Researchers who have studied bullying have reached the following common conclusions:
- About 10 percent to 15 percent of children say they are regularly bullied.
- Bullying takes place most frequently in school.
- At school, bullying occurs most often where there is little or no adult supervision--on the playground, in the hallways and cafeteria, and in the classroom before lessons begin.
- Most bullying is verbal rather than physical.
- Bullying begins in elementary school, peaks in middle school, and falls off in high school. It does not, however, disappear altogether.
- Boys bully both boys and girls. Girls tend to bully girls.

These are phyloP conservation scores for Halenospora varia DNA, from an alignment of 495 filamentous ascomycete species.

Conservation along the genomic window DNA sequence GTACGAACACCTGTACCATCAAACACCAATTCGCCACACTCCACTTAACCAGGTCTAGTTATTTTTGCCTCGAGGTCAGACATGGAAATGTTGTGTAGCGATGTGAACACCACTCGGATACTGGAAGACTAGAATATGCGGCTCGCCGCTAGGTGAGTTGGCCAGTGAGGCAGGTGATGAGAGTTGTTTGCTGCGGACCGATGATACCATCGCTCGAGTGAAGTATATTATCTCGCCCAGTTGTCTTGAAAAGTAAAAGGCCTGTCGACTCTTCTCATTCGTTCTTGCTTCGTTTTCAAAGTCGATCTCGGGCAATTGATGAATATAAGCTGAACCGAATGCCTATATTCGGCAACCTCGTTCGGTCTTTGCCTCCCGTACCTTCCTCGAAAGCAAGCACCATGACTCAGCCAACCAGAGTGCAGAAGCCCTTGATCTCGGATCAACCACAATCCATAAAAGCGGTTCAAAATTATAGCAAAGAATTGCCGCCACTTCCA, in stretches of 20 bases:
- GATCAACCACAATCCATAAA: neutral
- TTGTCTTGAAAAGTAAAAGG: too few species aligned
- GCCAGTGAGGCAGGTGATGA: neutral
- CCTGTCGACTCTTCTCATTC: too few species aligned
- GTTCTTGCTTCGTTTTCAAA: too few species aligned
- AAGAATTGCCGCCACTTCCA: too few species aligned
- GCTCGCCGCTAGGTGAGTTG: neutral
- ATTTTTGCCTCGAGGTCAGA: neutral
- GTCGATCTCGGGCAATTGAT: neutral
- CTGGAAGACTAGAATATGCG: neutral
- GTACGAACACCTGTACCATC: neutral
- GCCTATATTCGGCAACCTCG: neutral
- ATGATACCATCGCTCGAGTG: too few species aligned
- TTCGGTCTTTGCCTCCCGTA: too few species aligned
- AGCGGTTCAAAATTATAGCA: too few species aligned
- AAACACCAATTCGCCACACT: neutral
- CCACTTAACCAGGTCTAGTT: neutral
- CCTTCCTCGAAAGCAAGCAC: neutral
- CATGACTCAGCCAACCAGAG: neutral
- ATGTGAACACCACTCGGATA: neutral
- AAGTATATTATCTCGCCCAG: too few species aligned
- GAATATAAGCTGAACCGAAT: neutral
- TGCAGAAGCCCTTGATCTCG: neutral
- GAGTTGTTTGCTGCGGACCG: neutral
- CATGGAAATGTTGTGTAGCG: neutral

- Although boys are more often the perpetrators and victims of bullying, girls tend to bully in more indirect ways, manipulating friendships, ostracizing classmates, and spreading malicious rumors.
- Both bullies and onlookers tend to blame the victims for the treatment they receive.
- Although most victims don’t look very different from their classmates, they are taunted most often because of their physical appearance.
- Boys who are chronically victimized tend to be more passive and physically weaker than their tormentors. In middle school, girls who mature early are commonly victims of harassment.
A version of this article appeared in the August 01, 1997 edition of Teacher